Freund and his colleagues, including Harry Jol, a professor of geology and anthropology from the University of Wisconsin, Eau Claire, and Philip Reeder, a geoscientist and mapping expert from Duquesne University, in Pittsburgh, were brought in to explore further. They spent five days scanning the ground beneath the school and the surrounding landscape with ground-penetrating radar, and emerged with a detailed digital map that displayed not just the synagogue’s main altar and seating area but also a separate building that held a bathhouse containing two mikvaot, or ceremonial baths, a well for water and several latrines. Afterward, Freund met with the staff at the Vilna Gaon Jewish State Museum, named after the famed 18th-century Talmudic scholar from Vilnius, and a partner on the Great Synagogue project. Then, Freund said, “We asked them: ‘What else would you like us to do? We’ll do it for free.’”
While the Nazi Party program adopted in February 1920 did not contain direct or indirect reference to the term, Nazi propaganda presented a radical elimination of anything deemed Jewish from all aspects of German life as prerequisite for national recovery. After Hitler's rise to power, party activists and bureaucrats competed in transforming the broad-based consensus that something had to be done about the "Jewish question" into government policy aimed at varying degrees of segregation, expropriation, and physical removal. In the process, applying force became increasingly attractive; however, use of the term in German documents produced prior to 1941 should be understood less as an expression of a preconceived blueprint for genocide than as an expression of radical, as yet unspecified intent.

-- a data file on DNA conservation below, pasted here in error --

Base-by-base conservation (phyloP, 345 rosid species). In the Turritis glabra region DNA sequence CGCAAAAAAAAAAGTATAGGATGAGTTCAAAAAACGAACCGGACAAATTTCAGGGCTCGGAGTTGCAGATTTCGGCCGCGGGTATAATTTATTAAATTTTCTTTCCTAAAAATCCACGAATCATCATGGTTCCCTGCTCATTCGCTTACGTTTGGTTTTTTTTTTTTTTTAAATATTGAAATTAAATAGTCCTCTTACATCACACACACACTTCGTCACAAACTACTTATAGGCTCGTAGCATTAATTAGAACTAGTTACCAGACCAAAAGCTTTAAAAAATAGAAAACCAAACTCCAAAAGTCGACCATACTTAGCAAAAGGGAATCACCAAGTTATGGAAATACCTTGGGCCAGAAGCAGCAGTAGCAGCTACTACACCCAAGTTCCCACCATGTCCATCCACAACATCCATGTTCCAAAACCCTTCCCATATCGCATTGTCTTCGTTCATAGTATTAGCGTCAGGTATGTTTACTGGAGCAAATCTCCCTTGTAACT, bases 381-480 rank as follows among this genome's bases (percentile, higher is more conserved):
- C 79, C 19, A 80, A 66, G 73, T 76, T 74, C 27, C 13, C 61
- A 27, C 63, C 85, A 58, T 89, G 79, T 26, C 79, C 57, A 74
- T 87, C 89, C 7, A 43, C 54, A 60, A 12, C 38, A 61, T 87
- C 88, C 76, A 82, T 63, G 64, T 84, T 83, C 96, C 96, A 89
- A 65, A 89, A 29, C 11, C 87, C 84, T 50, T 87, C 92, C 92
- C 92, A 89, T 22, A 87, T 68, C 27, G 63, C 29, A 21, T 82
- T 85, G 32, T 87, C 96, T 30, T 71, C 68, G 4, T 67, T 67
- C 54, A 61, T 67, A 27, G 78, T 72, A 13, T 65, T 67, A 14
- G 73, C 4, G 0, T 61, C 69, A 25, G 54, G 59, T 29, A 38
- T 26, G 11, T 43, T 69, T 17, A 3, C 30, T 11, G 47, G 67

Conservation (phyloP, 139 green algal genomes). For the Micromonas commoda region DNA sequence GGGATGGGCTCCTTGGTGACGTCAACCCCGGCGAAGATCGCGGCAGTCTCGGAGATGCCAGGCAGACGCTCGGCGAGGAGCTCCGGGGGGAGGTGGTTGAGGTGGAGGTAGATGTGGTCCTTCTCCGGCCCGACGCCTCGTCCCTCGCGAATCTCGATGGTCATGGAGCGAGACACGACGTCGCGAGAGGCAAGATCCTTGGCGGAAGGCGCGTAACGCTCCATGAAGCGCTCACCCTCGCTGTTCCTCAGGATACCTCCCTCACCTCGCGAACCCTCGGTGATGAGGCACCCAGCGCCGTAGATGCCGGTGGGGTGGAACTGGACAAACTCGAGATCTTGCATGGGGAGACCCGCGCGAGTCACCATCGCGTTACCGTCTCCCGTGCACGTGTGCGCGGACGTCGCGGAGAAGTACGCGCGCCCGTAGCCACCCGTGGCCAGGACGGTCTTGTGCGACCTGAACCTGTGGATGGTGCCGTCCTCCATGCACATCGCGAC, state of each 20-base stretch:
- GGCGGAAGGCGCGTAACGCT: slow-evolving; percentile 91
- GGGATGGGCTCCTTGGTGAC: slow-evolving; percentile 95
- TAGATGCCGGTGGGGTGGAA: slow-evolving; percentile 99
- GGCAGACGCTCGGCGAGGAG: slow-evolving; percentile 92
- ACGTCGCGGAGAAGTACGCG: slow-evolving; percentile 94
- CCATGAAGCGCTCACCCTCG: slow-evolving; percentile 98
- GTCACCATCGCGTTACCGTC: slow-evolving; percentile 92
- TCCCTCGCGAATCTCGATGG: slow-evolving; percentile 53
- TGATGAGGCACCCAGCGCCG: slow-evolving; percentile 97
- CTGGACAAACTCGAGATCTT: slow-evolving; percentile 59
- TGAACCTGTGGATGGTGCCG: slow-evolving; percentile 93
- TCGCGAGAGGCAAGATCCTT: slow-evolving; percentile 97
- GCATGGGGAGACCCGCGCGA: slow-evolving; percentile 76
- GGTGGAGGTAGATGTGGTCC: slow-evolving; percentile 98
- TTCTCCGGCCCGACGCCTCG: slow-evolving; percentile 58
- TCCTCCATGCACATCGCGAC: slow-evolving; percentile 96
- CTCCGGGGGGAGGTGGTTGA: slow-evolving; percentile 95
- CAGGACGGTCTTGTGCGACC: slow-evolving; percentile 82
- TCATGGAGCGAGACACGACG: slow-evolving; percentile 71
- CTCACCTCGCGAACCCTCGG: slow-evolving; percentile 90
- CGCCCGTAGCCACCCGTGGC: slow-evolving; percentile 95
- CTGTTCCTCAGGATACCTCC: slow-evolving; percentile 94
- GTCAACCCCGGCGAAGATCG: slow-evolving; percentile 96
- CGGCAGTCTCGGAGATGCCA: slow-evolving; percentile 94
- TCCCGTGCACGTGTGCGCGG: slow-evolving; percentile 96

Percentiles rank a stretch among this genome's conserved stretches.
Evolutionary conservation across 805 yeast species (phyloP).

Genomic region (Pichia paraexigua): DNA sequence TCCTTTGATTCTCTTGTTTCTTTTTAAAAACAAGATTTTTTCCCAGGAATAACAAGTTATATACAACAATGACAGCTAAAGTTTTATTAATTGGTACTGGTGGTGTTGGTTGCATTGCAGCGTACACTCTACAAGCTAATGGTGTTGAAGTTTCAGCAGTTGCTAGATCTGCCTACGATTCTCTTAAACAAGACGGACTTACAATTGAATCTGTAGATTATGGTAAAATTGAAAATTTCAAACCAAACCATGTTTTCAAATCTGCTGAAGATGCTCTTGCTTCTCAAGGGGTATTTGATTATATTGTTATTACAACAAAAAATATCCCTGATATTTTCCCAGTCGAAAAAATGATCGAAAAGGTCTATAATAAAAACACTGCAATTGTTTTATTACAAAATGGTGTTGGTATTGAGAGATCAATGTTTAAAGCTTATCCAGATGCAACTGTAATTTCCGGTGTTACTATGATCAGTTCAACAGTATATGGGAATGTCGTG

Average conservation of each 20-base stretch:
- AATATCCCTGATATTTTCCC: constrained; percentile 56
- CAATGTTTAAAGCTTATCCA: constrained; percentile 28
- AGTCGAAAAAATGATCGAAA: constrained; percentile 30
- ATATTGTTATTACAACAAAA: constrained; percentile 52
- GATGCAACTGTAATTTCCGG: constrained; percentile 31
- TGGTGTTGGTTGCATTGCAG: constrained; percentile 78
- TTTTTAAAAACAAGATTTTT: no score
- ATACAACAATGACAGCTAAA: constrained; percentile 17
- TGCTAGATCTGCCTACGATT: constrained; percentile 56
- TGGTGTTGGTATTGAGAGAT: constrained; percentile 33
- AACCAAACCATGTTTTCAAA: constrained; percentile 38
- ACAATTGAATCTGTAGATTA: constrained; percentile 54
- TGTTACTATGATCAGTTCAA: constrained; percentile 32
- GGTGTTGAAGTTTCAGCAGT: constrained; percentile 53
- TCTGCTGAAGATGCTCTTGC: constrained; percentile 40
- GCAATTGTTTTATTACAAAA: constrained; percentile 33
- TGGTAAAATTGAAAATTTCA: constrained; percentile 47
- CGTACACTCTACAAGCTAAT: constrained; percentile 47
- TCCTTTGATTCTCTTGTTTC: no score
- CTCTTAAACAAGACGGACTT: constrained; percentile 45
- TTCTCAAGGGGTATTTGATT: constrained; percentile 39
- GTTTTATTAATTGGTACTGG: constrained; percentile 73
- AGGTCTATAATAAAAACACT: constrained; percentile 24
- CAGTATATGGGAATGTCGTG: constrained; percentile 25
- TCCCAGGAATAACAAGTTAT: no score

Mengele used Auschwitz as an opportunity to continue his anthropological studies and research into heredity, using inmates for human experimentation.[2] His medical procedures showed no consideration for the health, safety, or physical and emotional suffering of the victims.[2][3] He was particularly interested in identical twins, people with heterochromia iridum (eyes of two different colors), dwarfs, and people with physical abnormalities.[2] A grant was provided by the Deutsche Forschungsgemeinschaft (German Research Foundation), at the request of von Verschuer, who received regular reports and shipments of specimens from Mengele. The grant was used to build a pathology laboratory attached to Crematorium II at Auschwitz II-Birkenau.[38] Dr. Miklós Nyiszli, a Hungarian Jewish pathologist who arrived in Auschwitz on 29 May 1944, performed dissections and prepared specimens for shipment in this laboratory.[39] The twin research was in part intended to prove the supremacy of heredity over environment and thus strengthen the Nazi premise of the superiority of the Aryan race.[40] Nyiszli and others reported that the twin studies may also have been motivated by an intention to increase the reproduction rate of the German race by improving the chances of racially desirable people having twins.[41]